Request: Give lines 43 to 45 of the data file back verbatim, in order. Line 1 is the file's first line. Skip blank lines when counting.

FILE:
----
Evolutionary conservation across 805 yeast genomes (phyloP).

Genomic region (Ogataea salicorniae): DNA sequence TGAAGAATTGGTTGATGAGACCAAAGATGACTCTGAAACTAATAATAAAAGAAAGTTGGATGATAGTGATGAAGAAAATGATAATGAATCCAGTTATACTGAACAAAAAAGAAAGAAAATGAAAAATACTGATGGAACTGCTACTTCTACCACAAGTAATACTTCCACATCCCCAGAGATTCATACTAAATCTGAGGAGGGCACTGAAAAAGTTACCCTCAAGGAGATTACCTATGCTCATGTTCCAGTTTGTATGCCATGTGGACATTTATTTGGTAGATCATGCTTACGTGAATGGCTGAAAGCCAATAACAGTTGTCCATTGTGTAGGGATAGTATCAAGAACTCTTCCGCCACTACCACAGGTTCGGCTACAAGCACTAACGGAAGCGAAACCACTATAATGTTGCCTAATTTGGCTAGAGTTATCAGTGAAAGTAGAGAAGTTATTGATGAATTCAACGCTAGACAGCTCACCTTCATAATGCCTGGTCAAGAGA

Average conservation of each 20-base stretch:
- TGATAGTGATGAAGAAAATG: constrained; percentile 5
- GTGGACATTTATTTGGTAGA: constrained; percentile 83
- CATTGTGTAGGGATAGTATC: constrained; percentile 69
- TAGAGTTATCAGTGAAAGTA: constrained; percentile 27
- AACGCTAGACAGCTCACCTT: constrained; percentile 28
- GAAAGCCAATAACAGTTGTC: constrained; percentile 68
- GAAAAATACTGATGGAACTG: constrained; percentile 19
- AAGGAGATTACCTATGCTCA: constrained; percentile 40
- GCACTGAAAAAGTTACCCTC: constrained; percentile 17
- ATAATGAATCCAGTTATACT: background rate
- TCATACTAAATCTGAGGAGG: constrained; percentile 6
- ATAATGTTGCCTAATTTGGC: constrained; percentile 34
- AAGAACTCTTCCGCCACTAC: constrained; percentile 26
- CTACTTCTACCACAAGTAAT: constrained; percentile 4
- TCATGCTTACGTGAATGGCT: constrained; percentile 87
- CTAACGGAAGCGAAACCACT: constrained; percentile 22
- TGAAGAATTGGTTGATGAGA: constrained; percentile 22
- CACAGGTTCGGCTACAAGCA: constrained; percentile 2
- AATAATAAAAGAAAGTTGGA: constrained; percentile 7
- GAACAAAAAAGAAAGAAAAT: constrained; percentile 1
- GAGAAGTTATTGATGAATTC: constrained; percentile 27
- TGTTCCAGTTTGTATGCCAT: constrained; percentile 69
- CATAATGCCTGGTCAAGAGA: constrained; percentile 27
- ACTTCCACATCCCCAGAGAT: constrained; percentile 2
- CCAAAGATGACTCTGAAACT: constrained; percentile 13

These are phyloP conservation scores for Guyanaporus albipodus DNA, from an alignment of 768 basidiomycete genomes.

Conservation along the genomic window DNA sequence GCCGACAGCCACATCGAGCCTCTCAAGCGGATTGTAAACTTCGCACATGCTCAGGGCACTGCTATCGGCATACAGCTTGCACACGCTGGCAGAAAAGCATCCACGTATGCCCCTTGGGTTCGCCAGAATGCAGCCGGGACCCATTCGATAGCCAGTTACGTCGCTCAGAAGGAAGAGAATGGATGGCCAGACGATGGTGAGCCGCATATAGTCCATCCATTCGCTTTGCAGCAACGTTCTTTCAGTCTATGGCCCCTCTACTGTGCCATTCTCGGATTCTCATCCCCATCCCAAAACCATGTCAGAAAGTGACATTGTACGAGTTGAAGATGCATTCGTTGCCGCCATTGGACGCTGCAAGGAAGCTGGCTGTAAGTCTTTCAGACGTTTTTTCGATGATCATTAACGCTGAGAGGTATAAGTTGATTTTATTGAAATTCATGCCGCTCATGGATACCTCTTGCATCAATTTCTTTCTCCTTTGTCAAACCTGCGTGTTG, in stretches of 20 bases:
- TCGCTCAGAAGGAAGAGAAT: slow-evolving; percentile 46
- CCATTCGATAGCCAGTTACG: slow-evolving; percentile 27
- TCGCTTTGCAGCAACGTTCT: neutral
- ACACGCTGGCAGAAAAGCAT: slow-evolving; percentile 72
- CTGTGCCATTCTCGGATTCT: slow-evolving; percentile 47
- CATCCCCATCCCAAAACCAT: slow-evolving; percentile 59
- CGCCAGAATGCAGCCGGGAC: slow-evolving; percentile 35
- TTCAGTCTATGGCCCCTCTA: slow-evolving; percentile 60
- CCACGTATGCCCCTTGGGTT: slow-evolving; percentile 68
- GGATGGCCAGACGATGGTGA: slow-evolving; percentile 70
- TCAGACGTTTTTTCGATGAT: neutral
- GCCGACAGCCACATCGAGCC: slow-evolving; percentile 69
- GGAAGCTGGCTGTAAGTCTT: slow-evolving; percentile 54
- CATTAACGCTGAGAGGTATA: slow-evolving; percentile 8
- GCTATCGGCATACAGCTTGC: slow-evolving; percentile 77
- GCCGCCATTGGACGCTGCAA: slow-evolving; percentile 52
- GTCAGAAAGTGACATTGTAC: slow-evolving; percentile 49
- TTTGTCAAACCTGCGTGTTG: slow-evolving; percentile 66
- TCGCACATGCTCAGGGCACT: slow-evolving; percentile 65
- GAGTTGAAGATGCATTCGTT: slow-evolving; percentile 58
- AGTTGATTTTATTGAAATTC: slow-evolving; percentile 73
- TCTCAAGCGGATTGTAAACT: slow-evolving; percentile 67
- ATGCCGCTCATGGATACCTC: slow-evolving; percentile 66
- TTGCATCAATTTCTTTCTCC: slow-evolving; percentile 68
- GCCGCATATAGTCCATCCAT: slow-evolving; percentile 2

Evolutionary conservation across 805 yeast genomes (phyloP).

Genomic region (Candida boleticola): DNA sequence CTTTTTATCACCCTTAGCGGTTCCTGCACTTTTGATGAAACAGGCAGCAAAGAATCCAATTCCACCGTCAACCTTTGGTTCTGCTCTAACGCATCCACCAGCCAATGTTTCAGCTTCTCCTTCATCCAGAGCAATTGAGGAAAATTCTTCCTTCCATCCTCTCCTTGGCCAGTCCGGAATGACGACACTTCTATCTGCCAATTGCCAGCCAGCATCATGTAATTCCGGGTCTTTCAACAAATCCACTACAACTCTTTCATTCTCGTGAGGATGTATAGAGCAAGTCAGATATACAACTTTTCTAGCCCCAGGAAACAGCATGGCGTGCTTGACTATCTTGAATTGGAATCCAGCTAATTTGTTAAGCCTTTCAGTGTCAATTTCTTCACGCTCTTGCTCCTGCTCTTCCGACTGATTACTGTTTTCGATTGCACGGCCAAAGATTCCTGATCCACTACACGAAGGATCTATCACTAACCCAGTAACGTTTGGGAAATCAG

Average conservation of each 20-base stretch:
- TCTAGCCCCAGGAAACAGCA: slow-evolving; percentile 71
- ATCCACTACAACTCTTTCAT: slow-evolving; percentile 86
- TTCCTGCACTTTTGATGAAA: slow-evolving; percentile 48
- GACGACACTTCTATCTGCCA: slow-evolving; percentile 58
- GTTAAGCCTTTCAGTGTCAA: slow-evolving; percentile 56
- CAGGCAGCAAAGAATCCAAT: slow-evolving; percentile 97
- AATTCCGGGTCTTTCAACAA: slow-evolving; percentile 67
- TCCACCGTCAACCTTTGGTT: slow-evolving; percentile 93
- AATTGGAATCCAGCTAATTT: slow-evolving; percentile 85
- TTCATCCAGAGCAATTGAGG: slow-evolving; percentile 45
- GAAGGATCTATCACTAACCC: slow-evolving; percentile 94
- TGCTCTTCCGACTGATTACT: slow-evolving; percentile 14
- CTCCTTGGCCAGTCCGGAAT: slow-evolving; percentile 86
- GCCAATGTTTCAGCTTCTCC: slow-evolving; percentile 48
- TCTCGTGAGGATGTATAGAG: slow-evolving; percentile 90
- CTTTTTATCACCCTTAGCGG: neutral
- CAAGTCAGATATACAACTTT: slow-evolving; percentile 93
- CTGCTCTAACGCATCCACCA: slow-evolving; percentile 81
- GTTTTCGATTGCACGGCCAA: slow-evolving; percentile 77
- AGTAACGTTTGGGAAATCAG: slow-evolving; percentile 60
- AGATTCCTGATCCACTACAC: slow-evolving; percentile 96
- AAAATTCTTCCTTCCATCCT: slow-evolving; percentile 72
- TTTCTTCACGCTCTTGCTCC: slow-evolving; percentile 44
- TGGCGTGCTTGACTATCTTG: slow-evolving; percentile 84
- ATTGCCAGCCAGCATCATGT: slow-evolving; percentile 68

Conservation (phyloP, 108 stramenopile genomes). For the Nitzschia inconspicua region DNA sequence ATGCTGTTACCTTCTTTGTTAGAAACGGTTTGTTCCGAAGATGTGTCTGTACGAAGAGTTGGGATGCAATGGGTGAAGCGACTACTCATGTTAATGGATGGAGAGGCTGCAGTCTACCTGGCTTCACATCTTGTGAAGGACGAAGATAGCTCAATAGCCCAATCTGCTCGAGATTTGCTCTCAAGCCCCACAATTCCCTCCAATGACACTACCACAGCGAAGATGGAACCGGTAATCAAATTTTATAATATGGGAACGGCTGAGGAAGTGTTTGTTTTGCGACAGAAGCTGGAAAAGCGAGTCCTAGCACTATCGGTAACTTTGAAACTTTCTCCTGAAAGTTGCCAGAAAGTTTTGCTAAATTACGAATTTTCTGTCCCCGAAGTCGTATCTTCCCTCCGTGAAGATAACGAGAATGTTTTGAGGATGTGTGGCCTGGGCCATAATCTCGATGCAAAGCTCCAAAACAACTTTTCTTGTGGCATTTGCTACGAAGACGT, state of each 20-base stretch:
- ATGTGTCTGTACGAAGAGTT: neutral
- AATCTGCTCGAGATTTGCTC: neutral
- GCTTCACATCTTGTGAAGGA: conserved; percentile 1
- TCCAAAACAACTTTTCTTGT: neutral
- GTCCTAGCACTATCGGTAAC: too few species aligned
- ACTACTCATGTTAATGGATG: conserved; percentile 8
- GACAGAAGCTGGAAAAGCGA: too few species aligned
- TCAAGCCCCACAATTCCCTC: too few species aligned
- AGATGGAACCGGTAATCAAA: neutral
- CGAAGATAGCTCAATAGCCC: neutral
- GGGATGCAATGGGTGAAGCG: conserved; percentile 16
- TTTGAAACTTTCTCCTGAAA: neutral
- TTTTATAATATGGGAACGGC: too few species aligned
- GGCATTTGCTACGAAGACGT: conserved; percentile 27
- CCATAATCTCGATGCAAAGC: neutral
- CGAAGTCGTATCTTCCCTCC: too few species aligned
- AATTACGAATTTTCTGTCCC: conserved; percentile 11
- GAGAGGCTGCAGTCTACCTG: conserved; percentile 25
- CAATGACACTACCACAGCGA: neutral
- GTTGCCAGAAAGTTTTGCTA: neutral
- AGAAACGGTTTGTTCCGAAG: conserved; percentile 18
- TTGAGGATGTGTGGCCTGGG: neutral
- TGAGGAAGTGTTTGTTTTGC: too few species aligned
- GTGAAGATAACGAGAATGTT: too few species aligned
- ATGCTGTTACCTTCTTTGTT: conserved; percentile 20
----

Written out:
- GGAAGCTGGCTGTAAGTCTT: slow-evolving; percentile 54
- CATTAACGCTGAGAGGTATA: slow-evolving; percentile 8
- GCTATCGGCATACAGCTTGC: slow-evolving; percentile 77